Kicking and Screaming
Directed by Noah Baumbach. Starring Josh Hamilton, Eric Stoltz, Olivia D'Abo, Chris Eigeman, Carlos Jacott, Jason Wiles, Elliott Gould, Parker Posey, Cara Buono. (1995, R, 98 min.)
REVIEWED By Marjorie Baumgarten, Thu., Feb. 10, 2000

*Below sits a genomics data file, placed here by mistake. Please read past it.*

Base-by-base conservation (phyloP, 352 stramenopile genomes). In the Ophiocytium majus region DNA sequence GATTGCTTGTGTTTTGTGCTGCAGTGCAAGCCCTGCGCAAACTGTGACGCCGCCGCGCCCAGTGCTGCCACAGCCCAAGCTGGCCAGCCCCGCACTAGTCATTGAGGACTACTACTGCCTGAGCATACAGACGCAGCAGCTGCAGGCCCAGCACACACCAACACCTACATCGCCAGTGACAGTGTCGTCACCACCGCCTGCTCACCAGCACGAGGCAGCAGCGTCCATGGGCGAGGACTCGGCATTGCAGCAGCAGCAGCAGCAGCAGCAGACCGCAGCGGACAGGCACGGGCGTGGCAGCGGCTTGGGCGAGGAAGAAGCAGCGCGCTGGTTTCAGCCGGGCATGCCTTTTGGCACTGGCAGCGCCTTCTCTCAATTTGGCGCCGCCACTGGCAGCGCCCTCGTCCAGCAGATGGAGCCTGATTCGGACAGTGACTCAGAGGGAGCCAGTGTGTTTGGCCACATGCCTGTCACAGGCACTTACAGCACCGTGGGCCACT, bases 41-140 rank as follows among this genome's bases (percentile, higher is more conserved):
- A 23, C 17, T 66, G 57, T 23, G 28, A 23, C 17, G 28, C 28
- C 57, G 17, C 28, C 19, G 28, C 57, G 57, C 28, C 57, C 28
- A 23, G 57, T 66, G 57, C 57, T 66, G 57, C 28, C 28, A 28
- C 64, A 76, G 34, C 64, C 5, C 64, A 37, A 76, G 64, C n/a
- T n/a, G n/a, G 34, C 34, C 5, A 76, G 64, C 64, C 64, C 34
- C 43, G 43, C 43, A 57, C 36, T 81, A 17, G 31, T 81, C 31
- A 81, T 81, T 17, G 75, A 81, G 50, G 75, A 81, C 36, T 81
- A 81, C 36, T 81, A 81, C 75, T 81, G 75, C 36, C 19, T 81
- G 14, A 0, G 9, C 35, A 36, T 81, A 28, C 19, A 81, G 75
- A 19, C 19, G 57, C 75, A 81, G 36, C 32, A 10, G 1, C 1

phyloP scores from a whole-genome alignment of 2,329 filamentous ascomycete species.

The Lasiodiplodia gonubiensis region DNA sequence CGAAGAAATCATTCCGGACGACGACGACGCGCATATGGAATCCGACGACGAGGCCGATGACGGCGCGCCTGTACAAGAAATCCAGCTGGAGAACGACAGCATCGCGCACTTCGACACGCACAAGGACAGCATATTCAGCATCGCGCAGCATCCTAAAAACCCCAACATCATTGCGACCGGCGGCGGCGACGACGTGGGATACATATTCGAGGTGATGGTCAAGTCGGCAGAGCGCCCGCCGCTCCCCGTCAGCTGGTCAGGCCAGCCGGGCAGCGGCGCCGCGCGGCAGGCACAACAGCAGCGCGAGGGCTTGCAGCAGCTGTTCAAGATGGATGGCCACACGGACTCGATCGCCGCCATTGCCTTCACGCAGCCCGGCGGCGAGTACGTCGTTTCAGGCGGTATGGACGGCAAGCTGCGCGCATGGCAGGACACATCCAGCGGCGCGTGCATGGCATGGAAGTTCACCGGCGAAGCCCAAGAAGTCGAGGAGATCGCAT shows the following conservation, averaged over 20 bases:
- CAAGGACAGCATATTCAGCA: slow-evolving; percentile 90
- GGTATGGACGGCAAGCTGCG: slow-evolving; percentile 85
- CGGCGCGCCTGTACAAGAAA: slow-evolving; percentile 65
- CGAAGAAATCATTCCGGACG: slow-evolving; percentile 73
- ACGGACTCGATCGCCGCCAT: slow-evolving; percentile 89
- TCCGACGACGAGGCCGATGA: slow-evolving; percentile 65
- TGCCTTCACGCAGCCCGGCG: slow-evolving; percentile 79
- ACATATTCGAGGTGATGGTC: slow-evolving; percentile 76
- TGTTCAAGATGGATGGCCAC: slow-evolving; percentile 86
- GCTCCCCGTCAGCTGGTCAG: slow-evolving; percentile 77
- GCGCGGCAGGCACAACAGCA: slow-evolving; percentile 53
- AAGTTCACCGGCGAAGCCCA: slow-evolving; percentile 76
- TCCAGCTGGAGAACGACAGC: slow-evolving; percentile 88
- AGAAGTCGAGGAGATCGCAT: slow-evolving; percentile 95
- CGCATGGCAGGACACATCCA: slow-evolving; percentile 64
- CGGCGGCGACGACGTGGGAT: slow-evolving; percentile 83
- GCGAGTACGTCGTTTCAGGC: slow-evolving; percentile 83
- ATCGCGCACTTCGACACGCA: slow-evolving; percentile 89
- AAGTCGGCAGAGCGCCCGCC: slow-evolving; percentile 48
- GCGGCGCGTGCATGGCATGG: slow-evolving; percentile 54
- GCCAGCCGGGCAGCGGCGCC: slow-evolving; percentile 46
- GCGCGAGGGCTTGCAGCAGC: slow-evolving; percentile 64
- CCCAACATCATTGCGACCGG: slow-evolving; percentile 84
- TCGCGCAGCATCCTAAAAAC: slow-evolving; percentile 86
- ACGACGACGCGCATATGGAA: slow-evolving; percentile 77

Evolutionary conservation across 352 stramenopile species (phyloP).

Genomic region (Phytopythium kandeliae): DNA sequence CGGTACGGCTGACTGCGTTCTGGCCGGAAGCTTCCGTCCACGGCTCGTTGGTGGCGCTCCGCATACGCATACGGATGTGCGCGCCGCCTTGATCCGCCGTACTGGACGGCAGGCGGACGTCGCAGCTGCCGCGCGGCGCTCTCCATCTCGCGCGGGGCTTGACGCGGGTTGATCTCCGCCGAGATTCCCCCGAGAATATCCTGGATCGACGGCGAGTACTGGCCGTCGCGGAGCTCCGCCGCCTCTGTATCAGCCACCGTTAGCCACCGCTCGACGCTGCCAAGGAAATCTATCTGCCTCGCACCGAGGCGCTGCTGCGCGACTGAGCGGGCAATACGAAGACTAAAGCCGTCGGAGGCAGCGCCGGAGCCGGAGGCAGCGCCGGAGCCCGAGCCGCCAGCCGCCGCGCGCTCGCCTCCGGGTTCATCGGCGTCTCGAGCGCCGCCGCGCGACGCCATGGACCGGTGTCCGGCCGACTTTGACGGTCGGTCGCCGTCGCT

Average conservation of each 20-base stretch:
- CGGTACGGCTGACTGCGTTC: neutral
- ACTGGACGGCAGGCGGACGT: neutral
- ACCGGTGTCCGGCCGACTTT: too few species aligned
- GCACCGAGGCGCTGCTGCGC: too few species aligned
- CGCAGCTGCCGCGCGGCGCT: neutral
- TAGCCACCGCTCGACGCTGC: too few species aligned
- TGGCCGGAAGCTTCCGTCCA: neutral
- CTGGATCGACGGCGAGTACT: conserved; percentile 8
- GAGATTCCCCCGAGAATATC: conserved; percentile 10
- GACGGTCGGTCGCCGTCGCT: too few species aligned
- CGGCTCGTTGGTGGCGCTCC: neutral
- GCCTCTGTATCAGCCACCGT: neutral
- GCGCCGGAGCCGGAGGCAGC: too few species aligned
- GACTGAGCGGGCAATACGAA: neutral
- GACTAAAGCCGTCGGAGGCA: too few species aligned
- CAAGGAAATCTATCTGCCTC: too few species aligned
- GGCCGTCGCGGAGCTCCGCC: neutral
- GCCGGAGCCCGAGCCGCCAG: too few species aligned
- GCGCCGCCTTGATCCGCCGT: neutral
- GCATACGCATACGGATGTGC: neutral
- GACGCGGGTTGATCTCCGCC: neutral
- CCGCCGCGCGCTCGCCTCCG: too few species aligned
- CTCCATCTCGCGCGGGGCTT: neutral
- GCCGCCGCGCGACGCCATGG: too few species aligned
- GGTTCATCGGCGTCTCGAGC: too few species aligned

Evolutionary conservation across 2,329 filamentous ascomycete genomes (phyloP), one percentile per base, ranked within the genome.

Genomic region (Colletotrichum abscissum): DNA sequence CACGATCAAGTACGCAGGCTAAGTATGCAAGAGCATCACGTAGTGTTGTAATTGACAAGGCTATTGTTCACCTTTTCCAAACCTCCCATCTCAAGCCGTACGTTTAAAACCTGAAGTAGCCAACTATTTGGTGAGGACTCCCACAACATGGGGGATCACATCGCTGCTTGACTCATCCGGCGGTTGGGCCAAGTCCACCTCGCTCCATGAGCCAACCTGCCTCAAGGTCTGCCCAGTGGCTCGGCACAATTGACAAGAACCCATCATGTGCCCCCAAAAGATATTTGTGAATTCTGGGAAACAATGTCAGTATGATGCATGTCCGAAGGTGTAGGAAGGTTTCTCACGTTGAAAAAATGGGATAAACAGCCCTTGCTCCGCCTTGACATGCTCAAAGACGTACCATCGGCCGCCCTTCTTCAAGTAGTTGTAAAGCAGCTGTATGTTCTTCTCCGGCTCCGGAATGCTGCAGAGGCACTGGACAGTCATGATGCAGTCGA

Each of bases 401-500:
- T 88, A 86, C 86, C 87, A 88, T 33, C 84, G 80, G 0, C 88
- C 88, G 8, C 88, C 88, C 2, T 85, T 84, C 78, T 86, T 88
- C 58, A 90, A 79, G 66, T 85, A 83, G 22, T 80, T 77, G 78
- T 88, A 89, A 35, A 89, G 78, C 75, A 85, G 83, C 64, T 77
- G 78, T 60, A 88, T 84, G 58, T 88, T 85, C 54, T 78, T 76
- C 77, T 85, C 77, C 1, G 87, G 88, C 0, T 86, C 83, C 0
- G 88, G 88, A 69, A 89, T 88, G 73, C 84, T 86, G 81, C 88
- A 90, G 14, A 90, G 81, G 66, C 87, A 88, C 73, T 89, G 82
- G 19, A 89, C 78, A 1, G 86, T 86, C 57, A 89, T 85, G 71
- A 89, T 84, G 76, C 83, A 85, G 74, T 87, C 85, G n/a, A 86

"Twentysomething and fresh out of college" is increasingly coming to define a whole genre of pictures that may trace their lineage either all the way back to The Graduate or simply as far as the recent crop of Reality Biters. For the most part, these films have little that distinguishes them from each other: They are generally intelligent, technically competent musings on the difficulties of significant others or satisfactory career direction. Kicking and Screaming stands out amongst this crop due to its smart dialogue, elegant camera shots, and fine ensemble work. It’s a nice debut piece for director Baumbach, despite the film’s reliance on the twentysomething blues formula. Eric Stoltz, the icon of the genre, is used to good effect here as a perpetual student who moonlights as a bartender who dispenses his insular wisdom and complacent life lessons to an appreciative group of male post-grads. The film focuses on the plight of Grover (Hamilton) and his three housemates and pals, all adrift in their post-graduate angst. It’s "guy stuff" by and large, and although the girlfriends are mostly peripheral characters, they are vibrant and engaging whenever they appear and are a welcome breath of life in the guys’ otherwise dreary existence. Granted, it’s difficult to make the life of a writer (no less, a blocked, would-be writer like Grover) interesting onscreen. So when his girlfriend unexpectedly picks up and goes to Prague to study writing upon her graduation it seems earth-shattering to the staid Grover. This group of actors creates a comfortable ensemble feel, lending a realism often missing from these types of films. I suppose it ultimately says more about me than it does about the movie that I felt my strongest twinge of identification while Grover’s separated father, played by Elliott Gould, rambles on about all the new problems he’s encountering in the dating world. Perhaps a new movie rating system needs to be devised that restricts movie admission according to age, although in this instance, the dividing line should be "under-30" and "over-30."